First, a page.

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Monday, April 7, 2014

What is Hope?



The world is filled with many people who are happy. Actually, they are very happy. These same happy people are also hopeless people. In fact, it is their present happiness that makes them hopeless in the end. They are people who either C.S. Lewis or Ravi Zacharias (it's not too clear) have referred to as “happy pagans.” They are happy for the now and hopeless in the long run, primarily because of one thing, and that is, they have not faced the reality of having to wrestle with the truth. They have not asked, “What is truth,” or better yet, “Who is truth?” When a person begins seeking the answer to this question, and begins to be shown the light of the Truth, they begin to experience hope, for without the Truth, there can be no hope. Getting a person interested in the pursuit of truth involves their realizing the short-livedness of being only happy, and the eternity of being hopeless without the truth.

So, what is hope? Before I can answer that, I have to ask, what does it mean to be happy—because why would “happy” people want to exchange happiness for hopefulness? Let me tell you what I mean by “happy.” I mean exactly what the word means—to be content with what is “happening,” because it doesn’t matter why it’s happening, but all that matters is that it is making me feel good, and so I’ll go with the good feeling, irrespective of what the preceding cause was, and what the following consequences will be.
That’s the etymology of the word, and the epistemology of the feeling, of happiness. It has to do with happening, and feeling content because of happenstance—a good feeling in the head and heart just because of circumstances being the way they are! Is it wrong to be happy in the present?—Certainly not! But it is of no lasting value to be happy only in the present, and be hopeless in the future. It is futile to be happy in the present, without learning from the past, and being concerned about what we will feel and experience in the future. If being happy has only to do with the present, then, it is a foolish thing indeed, it is a hopeless thing indeed. And from here, with this bearing on the past, present, and future, I can define and describe what hope is, because hope has to do with the past, present, and future.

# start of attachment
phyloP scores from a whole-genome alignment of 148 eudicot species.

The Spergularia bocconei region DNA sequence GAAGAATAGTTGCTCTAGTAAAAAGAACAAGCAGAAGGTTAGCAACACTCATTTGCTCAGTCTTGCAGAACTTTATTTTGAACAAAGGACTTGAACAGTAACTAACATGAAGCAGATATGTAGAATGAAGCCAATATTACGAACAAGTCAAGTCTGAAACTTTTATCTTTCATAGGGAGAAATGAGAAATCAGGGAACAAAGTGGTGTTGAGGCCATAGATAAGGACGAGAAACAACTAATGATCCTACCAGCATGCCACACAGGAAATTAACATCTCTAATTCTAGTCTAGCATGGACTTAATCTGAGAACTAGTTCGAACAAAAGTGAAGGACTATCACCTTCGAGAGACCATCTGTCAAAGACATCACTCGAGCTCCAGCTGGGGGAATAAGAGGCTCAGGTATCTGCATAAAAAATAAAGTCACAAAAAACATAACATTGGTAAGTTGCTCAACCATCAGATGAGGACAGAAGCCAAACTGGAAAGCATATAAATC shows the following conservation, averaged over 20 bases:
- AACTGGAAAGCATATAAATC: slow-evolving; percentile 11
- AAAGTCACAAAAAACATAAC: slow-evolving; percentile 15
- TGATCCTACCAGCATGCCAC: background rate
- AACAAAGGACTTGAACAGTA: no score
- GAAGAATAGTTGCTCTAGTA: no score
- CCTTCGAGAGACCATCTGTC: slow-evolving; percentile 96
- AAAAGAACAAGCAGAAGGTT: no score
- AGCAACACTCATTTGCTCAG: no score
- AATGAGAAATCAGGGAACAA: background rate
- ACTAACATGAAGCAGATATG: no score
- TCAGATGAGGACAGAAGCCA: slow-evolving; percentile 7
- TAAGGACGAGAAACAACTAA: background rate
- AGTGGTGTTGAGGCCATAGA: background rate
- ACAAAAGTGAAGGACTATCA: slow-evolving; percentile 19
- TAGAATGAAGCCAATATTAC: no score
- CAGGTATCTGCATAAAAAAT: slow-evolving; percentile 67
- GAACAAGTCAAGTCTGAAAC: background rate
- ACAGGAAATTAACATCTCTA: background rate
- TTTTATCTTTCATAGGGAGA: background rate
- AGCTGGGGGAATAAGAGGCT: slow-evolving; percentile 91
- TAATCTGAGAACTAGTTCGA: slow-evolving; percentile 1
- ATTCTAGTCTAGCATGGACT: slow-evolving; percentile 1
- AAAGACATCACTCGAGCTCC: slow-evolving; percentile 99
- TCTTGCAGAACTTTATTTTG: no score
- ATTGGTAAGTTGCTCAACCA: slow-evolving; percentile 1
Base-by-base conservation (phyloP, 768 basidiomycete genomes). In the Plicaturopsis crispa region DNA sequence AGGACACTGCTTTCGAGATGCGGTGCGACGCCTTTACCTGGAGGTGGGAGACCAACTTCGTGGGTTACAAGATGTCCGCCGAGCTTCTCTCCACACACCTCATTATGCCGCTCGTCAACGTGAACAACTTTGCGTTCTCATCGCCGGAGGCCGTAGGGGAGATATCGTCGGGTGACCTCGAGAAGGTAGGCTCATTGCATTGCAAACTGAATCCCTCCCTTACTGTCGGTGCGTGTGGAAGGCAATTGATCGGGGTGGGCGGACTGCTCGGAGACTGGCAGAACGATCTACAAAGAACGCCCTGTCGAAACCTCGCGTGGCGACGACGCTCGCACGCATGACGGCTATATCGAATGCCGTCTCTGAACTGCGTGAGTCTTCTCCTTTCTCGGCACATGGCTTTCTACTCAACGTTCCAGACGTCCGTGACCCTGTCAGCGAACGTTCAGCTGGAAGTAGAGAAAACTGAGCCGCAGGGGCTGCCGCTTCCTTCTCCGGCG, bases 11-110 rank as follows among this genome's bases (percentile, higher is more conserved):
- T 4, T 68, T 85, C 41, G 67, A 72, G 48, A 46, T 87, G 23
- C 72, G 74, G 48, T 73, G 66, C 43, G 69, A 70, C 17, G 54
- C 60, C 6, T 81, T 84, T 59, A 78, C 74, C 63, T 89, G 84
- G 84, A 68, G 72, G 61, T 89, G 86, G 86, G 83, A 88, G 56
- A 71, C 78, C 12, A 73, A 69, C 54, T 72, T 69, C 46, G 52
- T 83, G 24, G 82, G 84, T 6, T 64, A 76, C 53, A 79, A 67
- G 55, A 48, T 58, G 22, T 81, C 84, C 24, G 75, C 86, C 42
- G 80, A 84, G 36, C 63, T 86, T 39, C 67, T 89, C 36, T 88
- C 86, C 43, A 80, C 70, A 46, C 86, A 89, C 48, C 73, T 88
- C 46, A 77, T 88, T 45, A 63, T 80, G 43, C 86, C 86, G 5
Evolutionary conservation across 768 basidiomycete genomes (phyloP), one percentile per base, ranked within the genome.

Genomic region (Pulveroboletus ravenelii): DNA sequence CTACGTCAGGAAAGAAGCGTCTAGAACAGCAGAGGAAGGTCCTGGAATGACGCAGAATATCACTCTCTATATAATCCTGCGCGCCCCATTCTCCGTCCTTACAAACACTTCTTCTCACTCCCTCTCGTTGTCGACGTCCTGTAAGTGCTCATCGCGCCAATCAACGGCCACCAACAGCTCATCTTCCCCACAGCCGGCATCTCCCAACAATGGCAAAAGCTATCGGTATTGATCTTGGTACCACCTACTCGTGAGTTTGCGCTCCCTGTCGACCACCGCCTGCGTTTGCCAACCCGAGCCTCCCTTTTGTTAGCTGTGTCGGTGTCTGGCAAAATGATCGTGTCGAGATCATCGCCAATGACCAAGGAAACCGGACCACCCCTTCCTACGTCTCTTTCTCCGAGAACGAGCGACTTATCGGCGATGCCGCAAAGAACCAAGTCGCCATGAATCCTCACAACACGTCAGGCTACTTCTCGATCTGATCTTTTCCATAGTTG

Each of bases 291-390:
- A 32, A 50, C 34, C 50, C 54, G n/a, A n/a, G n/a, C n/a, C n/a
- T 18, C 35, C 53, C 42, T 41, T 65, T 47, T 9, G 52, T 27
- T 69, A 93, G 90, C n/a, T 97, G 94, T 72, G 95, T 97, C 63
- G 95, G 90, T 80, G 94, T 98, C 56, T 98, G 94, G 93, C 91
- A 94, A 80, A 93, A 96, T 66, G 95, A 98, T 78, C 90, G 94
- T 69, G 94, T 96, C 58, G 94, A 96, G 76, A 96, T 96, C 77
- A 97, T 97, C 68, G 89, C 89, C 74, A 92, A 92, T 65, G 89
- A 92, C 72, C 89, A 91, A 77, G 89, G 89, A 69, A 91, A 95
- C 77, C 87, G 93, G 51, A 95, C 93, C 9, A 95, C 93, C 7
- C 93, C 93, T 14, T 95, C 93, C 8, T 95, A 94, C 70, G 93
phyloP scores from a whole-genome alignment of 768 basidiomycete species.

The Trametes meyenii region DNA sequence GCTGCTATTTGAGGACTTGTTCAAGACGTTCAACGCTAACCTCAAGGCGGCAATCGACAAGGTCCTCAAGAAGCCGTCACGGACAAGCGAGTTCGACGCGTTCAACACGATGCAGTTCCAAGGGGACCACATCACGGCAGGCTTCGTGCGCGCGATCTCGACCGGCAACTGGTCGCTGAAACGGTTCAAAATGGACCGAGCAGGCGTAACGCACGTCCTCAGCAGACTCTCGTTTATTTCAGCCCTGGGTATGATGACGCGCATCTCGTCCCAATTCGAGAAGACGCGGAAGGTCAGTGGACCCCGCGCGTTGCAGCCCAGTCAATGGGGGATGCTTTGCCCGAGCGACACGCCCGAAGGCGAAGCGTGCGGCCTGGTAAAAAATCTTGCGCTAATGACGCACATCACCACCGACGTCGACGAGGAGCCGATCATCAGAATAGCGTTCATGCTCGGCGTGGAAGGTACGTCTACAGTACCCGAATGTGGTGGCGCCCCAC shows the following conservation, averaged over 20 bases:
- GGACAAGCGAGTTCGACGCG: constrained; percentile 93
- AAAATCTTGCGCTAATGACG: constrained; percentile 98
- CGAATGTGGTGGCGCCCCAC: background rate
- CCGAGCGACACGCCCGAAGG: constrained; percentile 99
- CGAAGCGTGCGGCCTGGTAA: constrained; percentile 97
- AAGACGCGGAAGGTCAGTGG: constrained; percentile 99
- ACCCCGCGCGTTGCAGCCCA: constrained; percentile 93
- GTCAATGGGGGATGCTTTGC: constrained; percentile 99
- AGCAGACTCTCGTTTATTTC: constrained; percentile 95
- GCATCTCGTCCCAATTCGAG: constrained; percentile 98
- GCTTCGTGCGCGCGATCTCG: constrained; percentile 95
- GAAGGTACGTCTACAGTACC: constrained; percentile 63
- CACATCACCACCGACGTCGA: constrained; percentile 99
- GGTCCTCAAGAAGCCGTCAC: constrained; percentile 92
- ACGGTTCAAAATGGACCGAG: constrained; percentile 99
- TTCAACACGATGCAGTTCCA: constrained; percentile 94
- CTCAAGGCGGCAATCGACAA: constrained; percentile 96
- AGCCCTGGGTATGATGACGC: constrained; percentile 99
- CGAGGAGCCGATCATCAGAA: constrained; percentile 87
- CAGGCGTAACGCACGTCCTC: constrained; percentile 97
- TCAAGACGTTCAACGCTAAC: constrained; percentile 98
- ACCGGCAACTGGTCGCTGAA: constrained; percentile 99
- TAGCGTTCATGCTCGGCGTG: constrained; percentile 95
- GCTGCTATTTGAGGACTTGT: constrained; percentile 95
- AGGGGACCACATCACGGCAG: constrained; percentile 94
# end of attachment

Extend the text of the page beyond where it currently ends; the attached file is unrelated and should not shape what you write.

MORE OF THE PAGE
“For in hope we have been saved, but hope that is seen is not hope; for who hopes for what he already sees? But if we hope for what we do not see, with perseverance we wait eagerly for it.” —Romans 8:24-25

Hope is that perseverance or patience of the soul that waits in the present, for what is to come in the future, because of the superiorly imparted knowledge that what we are waiting for will surely come to pass. What the Apostle Paul is telling us in this letter to the Romans, is that a person who hopes, hopes for something yet to come to pass. But this knowledge in the present, considers a past encounter with Jesus Christ, the Truth, who has transformed us, and causes us now in the present to hope for the future. It causes us to hope that just as He has transformed life in the past, He will surely do in the future. That’s the nature of hope. It is rooted and grounded in truth, which remains unchanging over the past, present and future. What truth am I talking about? Just a few lines before these verses I quoted from Paul, he says, “For we know. . .” (Romans 8:22)
How do we know what we know, that causes us to hope? We know what we know, because it has been given to us by God. That’s the truth I’m talking about—God’s truth: revealed to us in the person of the Lord Jesus Christ, and given to us in clear, definite, and powerful terms in God’s Word, the Bible. When God says something, it always happens. When it happens, it is proof that it is the truth. When you put faith in what God says will happen, even before it happens, that is hope. A person who has hope can also be happy, but he is happy for different reasons than a hopelessly happy person.

A hopeful person is happy in the present because He has seen transformation in the past, and knows his future is secure. It has been verified for him, by the person who has transformed his life: God Himself, in Jesus Christ. While a hopeful person can be happy, a person who is only happy, cannot be hopeful, until they have built their life—their entire worldview—upon the eternal, unchanging, transforming, and deeply personal truth of God’s word.

Have you traded happy for hopeful? If not, are you willing? Are you willing to have hope and be happy also? It’s a living sort of happiness when you have hope, but a dead sort of happiness when you have no hope. Hope is the foundation of the house, happiness the shingles on the roof. The happy of hope sees things not as happenstance, but as divinely ordered by the all-seeing eyes of God, the all-powerful hands of God, and the all-knowing mind of God. He is God, who desires we know the Truth in Jesus, experience joy, and continuously have hope when we put our faith in Him, all because . . . He loves us.    

© Kenny Damara, 2014

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